• Swinged Cat: My mom taught me that Sauvignon blanc wines from the Marlborough region of New Zealand are far superior.

The last being from the always funny Mark Petruska might be tongue in cheek but I don’t know.

By Example

And there were a lot of suggestions of things taught by example:

  • Ashley Peterson: I’m grateful that my mom instilled a love a reading in me.
  • Jane Fritz: All that having been said, my mother (1917-1974) was a remarkable, strong woman. Although in a very strong and mutually supportive marriage in a different time, when many considered the man to be the provider, by example the importance for a woman to have a career of her own. She taught me by example the importance of lifelong learning, of being informed, and of having the confidence to use her voice. And, along with many other things, she gave me a lifelong love of music and books. I have missed her every day for nearly 50 years now.
  • Finding Grace: When I think about what my mom taught me, some of it was overt and purposeful, but some of it was through example… it was just part of who she was. My mom taught me to give compliments freely (she would always compliment people, even random strangers), she taught me that learning to love began with learning to love myself, she taught me to set boundaries with others, she taught me that family and connection is everything, she modeled for me how to be strong in the face of adversity, and she taught me a love of growing things (people, pets, flowers, etc.). My mom was good at meeting a person where they were. She was supportive and encouraging, without being overbearing. Oh, and she also taught us to own up to our mistakes head on. She was all about integrity.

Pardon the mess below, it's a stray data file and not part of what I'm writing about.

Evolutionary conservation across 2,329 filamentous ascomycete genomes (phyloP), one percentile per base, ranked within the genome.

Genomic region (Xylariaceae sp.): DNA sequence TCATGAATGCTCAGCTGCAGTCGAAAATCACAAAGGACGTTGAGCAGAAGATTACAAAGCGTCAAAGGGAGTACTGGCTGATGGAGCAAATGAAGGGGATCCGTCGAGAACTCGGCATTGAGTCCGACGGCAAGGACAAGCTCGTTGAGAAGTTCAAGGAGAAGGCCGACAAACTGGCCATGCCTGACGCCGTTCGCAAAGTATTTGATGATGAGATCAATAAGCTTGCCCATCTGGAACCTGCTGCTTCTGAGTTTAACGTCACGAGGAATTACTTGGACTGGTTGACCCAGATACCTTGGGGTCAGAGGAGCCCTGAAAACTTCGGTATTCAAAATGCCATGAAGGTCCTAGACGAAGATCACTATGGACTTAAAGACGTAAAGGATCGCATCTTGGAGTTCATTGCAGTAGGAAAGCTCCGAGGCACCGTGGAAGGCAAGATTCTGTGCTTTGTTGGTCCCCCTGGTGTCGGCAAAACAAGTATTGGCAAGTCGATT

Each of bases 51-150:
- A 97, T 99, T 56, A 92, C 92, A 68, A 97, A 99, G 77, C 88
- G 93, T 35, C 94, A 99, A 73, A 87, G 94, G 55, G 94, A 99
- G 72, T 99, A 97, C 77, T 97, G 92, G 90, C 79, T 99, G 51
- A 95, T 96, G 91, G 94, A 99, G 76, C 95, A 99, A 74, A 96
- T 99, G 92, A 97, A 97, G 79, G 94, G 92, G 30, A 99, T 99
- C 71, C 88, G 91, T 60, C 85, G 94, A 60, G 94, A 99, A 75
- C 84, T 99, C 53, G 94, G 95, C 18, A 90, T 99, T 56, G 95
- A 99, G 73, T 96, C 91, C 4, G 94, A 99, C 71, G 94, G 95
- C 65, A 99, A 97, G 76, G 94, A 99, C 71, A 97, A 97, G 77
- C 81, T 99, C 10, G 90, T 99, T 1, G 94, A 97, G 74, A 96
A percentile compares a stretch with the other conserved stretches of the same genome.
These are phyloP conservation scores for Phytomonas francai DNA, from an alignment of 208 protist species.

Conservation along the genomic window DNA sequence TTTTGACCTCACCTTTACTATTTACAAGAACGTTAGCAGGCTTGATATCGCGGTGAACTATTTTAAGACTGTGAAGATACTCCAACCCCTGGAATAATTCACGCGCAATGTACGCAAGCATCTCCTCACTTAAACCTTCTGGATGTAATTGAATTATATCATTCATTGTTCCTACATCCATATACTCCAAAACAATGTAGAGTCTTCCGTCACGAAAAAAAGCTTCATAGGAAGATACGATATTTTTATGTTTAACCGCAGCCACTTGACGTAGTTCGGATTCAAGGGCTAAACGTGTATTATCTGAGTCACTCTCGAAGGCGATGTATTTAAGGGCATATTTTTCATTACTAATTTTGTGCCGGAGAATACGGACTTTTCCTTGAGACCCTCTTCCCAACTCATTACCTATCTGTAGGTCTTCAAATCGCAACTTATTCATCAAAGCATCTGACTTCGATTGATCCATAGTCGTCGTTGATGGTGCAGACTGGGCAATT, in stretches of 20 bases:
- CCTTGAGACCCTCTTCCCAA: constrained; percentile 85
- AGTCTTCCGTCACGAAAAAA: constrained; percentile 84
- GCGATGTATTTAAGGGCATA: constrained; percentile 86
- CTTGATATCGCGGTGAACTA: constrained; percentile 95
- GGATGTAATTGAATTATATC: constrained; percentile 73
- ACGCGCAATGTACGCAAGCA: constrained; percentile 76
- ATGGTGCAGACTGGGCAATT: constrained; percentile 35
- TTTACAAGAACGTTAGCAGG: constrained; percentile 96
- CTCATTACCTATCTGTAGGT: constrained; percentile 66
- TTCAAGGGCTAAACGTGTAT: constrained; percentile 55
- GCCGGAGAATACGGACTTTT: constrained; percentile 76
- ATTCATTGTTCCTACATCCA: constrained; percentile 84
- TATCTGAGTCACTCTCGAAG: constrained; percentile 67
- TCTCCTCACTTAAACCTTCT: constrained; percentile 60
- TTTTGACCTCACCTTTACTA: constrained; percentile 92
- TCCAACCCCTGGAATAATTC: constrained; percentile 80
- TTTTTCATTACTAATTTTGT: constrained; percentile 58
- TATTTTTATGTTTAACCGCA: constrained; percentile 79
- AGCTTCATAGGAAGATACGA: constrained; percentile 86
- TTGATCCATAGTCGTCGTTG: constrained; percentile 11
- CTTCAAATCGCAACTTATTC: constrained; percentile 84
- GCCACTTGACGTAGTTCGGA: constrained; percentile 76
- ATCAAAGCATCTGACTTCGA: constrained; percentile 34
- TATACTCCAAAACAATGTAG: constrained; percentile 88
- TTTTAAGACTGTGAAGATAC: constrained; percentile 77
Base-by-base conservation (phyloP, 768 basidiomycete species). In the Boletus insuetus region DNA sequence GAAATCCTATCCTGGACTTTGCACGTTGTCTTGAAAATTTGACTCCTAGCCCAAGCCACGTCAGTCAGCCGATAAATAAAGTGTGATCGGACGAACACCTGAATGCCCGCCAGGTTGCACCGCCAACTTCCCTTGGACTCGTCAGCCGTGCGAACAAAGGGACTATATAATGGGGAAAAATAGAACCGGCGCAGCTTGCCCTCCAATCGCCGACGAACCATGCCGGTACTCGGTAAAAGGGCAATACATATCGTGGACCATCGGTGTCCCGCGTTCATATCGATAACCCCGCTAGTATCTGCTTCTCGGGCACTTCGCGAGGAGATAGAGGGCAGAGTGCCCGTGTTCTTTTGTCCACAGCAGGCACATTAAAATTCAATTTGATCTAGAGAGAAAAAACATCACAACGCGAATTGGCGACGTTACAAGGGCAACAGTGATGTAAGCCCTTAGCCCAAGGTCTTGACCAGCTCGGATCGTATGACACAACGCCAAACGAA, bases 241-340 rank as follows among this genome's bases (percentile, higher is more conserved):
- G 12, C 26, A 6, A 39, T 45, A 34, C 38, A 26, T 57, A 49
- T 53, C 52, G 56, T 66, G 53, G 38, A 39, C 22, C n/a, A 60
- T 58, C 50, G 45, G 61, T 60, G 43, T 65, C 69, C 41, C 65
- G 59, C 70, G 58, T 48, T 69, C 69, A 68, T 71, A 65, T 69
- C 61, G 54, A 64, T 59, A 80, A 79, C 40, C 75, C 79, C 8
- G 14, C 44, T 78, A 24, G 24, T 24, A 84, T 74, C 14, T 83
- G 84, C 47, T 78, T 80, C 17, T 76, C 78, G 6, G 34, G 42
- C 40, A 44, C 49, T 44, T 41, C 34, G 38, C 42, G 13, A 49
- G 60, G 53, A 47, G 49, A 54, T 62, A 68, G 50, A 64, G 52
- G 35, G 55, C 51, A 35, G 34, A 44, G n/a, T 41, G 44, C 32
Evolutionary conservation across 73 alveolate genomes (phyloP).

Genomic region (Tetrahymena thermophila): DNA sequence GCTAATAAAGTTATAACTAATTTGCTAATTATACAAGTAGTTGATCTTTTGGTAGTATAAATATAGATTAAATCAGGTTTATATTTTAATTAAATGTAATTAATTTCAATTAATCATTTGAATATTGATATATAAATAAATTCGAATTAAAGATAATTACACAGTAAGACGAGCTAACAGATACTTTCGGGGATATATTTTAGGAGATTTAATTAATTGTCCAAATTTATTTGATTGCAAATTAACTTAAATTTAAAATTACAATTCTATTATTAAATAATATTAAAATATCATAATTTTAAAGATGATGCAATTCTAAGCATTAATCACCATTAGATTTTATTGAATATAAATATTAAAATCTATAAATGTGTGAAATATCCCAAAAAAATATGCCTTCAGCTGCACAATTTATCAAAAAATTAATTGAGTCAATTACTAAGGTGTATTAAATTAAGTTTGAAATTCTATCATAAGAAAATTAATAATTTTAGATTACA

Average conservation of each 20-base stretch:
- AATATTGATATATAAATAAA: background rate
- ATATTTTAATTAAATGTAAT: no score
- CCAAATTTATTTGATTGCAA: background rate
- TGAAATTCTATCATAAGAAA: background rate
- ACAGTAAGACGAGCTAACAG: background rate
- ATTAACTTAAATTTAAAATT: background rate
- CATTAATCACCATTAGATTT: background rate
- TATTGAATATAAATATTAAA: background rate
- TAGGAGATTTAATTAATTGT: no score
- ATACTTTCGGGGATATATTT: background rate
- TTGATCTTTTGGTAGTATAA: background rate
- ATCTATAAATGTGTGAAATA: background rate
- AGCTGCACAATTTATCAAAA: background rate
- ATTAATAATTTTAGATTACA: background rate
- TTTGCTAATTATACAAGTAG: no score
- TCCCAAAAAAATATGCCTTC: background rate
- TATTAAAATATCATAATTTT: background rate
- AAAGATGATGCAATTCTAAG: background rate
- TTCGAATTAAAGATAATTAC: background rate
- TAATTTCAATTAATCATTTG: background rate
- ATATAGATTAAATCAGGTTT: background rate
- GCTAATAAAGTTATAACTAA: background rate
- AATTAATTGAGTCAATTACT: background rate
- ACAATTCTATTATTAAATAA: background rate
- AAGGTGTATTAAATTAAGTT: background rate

• Julia Preston: I was raised in the “Children are to be seen and not heard” era. While she did not easily fit into the warm and fuzzy category, my mother was an outstanding role model. Her love was expressed by example rather than hugs. We never knew until we were adults that she detested vegetables, which she faithfully ate every night of our youth to set a good example. She passed away at 101, by which time, hugs became a part of our daily lives. I miss her every day.

And of course, love…

And there was a strong theme of love to the contributions including:

  • DutchIl: my Mom taught me to follow my heart and my dreams and be me… 
  • Hart Inspiratons: My mom taught me many things, and did me many things for me (for which I am grateful), but her primary lesson was to love myself. I’ve been processing that one my whole life. 

For our children

And finally in the category of motherly advice to give to children, there was this wonderful contribution from MSW Blog:

  • MSW Blog: The advice I would pass on to my children is listen. truly listen to what a person is saying, as it will allow you to not only communicate more clearly but obtain a clearer picture of the whole person.

And for interesting and thought-provoking reading, which is what Jane Fritz always provides along with some humor, Jane wrote a wonderful post on her Robby Robin’s blog entitled Mother’s Day: appreciation but no glorification please!

The Hot Goddess published a great post about lessons both good and bad that she learned from her mom and as befitting her gifted and entertaining blog, it is well-worth reading.

(featured photo from Pexels)

The Sleepover Test

If you are walking down the right path and you’re willing to keep walking, eventually you’ll make progress.” – Barack Obama

When I had a dog, one of my goals was to make him an easy dog for someone else to take care of. It was a practical limit on how much I spoiled him because boy, did I spoil him! But he had to be trained so that if he was inside a house, he didn’t destroy things that weren’t his toys and his routine was simple enough (2 meals, 2 walks) that it wasn’t unreasonable to ask someone else to do. Outside of that, I thought it was fine to let him go everywhere with me, rub his belly and sing to him and say our prayers together at the end of the day with a kiss goodnight but those were extras.